The art of feeding pads

By Lee Morrison

When training for Self-Protection via Combatives, one of your main priorities should be the development of impact power in order to cultivate the ability to HIT HARD! One key factor towards this aim is pad work with a partner.  The feed back that you get from your partner or ‘’Feeder’’ particularly when working with focus pads/mits-can make or break the trainees ability to improve.  In other words the feeder can make your strikes feel great or conversely, crap.  The feeder can also help you to develop, maintain or lose any bad habits that may materialise along the way. Things like showing signs of telegraphic intention such as;


  • Any pull back of the arm/hand or shoulder.
  • Premature weapon formation of your striking hand/limb.
  • Any grimace of the face just before you strike.


Focus Mits/pads:

A feeder can also help you with the acquisition of target and the development of flow. Both useful additions to any pro-active assault designed to down a threat in a heartbeat.  If the feeder is used; in order for you to establish a gauge of your power in striking, then you will need to make sure that the pads are fed to you correctly. If for instance the feeder pulls/jerks or flinches the pad away as you strike (even slightly) then your shot will feel weakened and far below your potential. Conversely to that, if the feeder moves the mit/pad (ever so slightly) to meet your strike, then your impact will feel a lot greater.  Also make sure that the pads are held at a realistic height for targeting. Just level with your eyes is good for any high line attack. Feeding the pads is an art form. The feeder should be inter-active with the trainee, not just static and uninterested until it’s his/her turn to hit the pads.


Strike/air impact shields:

When feeding a medium or large size strike shield particularly for the guys here; be sure to feed with the shield held flat against your body.  Rather than holding it side on or by looping your arms through. This is for two reasons; first off the target will now offer a denser feel when you strike it, creating excellent feed back for elbows and knees. Secondly, holding the shield flat against the body will allow the feeder to experience a little impact and encourage the feeder to breathe out and contract the muscles of the torso on receipt of impact to the body; hence avoid getting winded if caught in-fight, with a shot to the body.  This is essential if the feeder is to progress to feeding/wearing body armour such as a Fist suit for simulation/scenario practice as a progression in training.  


Positions of feed

What we will look at now from an instructional point of view is a visual demonstration of some of the previous points discussed; along with some of the various ways in which the feeder can hold the pads for hard skill practice.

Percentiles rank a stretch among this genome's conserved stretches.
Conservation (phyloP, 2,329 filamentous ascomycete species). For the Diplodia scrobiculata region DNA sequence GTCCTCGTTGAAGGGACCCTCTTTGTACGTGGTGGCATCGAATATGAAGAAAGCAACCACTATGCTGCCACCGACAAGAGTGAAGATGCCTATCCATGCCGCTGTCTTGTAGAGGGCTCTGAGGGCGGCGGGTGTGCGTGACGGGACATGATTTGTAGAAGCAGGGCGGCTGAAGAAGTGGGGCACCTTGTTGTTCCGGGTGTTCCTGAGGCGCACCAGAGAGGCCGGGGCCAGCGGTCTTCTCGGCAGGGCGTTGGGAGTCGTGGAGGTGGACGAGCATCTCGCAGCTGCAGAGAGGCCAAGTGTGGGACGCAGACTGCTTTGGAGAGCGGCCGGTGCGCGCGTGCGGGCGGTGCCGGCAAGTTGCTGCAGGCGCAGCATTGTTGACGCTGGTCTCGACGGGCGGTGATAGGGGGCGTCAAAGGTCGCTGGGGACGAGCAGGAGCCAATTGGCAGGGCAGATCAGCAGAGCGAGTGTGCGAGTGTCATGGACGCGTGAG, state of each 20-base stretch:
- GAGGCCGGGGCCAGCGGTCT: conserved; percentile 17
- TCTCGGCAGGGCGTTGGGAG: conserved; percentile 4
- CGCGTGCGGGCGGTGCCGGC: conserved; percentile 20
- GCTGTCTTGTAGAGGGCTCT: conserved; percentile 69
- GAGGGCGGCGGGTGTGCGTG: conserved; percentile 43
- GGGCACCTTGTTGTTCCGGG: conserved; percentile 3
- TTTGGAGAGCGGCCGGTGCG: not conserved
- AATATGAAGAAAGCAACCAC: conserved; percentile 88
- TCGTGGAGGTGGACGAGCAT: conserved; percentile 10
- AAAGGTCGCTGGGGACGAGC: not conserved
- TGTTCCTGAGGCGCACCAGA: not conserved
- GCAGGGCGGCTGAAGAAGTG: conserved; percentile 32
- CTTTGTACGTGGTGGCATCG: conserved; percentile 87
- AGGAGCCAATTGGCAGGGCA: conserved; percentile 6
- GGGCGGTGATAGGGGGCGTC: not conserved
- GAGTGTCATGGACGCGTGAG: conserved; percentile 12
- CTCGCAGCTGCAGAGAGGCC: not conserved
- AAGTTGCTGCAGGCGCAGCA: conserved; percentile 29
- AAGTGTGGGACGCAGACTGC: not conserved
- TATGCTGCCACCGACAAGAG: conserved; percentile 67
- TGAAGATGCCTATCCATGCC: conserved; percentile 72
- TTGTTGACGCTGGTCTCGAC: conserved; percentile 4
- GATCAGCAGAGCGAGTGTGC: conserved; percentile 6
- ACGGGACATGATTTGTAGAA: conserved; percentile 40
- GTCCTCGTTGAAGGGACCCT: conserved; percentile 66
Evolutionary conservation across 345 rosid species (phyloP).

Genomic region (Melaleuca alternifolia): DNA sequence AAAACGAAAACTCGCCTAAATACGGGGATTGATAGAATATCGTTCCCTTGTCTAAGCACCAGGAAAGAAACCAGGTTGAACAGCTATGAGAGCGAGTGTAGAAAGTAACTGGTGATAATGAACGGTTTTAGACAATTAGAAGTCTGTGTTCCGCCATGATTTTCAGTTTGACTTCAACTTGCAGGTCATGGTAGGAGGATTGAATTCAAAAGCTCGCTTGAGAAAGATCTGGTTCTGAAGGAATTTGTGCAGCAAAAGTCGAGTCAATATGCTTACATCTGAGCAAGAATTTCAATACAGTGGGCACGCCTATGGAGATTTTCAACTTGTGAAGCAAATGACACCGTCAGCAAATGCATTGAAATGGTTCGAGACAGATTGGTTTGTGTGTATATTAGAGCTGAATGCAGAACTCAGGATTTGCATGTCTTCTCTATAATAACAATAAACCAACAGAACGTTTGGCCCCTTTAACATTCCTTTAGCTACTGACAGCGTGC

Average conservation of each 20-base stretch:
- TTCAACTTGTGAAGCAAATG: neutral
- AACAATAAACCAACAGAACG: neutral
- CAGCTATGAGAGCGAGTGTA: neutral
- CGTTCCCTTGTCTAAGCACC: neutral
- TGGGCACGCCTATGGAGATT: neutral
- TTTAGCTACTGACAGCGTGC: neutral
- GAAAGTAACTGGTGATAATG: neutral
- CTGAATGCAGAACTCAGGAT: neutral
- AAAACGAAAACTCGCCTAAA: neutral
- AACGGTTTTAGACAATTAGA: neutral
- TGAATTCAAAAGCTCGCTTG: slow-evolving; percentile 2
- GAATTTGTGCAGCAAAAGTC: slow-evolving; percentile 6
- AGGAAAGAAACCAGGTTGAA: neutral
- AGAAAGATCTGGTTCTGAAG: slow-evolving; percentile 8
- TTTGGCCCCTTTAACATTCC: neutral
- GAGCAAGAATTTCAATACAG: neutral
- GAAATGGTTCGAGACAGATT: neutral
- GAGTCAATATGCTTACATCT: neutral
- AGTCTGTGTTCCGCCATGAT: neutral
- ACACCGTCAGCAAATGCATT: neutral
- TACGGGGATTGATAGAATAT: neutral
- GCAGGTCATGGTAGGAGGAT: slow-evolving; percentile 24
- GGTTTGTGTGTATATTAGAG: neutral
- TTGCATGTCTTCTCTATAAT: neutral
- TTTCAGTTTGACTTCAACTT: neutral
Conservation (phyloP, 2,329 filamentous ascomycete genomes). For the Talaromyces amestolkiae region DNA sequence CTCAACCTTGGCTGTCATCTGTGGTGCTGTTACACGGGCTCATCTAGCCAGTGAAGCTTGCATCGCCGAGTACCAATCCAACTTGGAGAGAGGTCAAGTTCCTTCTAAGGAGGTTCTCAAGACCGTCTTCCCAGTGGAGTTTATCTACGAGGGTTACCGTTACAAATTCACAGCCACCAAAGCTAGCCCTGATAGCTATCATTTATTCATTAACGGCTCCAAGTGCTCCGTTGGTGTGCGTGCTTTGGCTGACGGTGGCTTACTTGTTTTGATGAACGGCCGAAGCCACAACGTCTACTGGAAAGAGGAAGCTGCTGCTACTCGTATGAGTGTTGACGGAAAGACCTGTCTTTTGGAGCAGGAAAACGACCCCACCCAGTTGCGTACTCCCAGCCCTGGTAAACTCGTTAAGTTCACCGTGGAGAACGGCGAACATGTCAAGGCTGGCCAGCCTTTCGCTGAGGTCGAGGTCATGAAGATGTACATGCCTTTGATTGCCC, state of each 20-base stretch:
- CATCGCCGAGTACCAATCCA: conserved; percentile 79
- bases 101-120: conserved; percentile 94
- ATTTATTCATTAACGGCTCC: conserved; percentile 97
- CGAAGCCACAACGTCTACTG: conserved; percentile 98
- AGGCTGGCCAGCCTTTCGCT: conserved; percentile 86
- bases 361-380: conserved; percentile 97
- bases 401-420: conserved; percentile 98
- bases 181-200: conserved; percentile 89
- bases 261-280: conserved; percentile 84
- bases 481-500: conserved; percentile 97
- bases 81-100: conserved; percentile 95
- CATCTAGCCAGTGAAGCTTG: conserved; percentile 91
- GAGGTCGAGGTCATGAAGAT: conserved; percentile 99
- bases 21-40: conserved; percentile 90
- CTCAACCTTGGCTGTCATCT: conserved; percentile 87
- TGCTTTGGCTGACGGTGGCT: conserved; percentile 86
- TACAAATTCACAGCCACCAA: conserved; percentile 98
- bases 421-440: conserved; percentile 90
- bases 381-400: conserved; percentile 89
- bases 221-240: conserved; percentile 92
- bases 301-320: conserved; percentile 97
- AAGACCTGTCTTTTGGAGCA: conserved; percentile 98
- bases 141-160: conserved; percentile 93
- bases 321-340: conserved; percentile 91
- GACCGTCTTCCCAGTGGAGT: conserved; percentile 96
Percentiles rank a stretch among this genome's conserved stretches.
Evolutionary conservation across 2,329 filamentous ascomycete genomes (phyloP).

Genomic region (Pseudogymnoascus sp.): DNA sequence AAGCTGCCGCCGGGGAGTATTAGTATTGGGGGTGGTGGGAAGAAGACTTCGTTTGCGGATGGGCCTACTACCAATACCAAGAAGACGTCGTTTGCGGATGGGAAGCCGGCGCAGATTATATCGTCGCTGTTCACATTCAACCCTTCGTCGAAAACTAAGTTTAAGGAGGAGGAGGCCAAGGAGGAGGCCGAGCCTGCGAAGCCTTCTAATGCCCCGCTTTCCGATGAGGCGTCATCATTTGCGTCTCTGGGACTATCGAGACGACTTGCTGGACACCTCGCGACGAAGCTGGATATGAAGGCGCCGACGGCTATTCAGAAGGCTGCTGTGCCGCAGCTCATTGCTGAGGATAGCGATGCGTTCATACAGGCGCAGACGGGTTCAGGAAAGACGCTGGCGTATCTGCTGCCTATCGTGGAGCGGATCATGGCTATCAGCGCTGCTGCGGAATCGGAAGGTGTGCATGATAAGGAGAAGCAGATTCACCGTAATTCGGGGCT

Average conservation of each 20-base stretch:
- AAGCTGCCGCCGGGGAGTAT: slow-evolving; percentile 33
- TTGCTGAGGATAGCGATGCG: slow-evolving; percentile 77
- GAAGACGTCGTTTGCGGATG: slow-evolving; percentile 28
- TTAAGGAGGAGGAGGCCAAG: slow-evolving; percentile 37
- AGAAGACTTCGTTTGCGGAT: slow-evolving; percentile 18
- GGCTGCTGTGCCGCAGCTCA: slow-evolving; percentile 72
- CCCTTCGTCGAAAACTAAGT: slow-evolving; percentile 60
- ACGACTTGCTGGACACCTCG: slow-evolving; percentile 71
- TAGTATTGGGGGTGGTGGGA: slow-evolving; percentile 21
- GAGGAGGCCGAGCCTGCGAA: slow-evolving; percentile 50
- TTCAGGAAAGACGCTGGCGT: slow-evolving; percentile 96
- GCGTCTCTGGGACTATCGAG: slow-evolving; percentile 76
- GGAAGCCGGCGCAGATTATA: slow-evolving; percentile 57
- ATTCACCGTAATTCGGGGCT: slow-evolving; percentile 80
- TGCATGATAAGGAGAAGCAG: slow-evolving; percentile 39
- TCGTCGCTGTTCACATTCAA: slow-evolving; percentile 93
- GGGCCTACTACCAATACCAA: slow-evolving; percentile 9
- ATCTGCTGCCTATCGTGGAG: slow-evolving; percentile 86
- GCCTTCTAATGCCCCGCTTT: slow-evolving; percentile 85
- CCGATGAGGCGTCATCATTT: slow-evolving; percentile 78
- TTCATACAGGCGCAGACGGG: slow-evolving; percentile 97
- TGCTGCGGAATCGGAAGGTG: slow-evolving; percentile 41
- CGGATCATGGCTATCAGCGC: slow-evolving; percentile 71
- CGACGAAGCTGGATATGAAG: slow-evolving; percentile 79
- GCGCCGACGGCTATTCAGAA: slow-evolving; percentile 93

Angular line:




This sequence depicts how the focus mit should be held when feeding an angular line of attack such as; a slap, hook punch or an elbow strike.




Linear line:



This sequence depicts how the focus mit should be held when feeding an linear or straight line attack such as; the Tiger’s claw or rear cross punch etc.


Incorrect feed:

Here we can see that the feeder has allowed the pad to pull away slightly, at the moment of impact. This creates the impression to the striker that his shot is weak and lacks power.


Correct feed:

Conversely to that; here we can see a pad fed in the correct way.  The feeder moves the mit ever so slightly forward; to meet the striking weapon the moment it delivers impact to the pad.


Vertical Hammer-fist:

Here the feeder wears the pad so that the palm of his hand is flat against his collarbone with the striking surface facing outward on an angled slant.


Chin-jab feed 1:  (focus mit)

Here the feeder holds the pad at chin height as shown, offering the trainee a target for the chin-jab. Note how the shield is checked with the non-striking hand.


Chin-jab feed 2:  (Shield)

Here the feeder holds the shield at chin height as shown, offering the trainee a target for the chin-jab. Note how the shield is checked with the non-striking hand.

Turtle back feed: (Shield)

Here the shield is held as if wearing a rucksack slung over one shoulder. This is also known as the turtle back feed and is excellent for practicing Cycling hammer-fists and Wheeling elbow attacks.


Feed for Knee strikes: (Shield)

This is how we hold a shield for knee strikes. In particular knees from a clinch.  Hold the handles as shown fixing the shield at around groin height. Bend both knees and keep the shield in contact with them. This will create a space between the shield and your groin and will allow you to avoid any unnecessary impact.





Thunderclap: (focus mits)

Here the feeder holds the focus pads in a hands facing; back to back position as shown. This presents the trainee with two outward facing targets; simulating both sides of an opponents head. The tool of choice here is the thunderclap.




Feeding the pads is indeed an art form and the sooner you aquire the skill the more productive your training for both you and your partner, will become.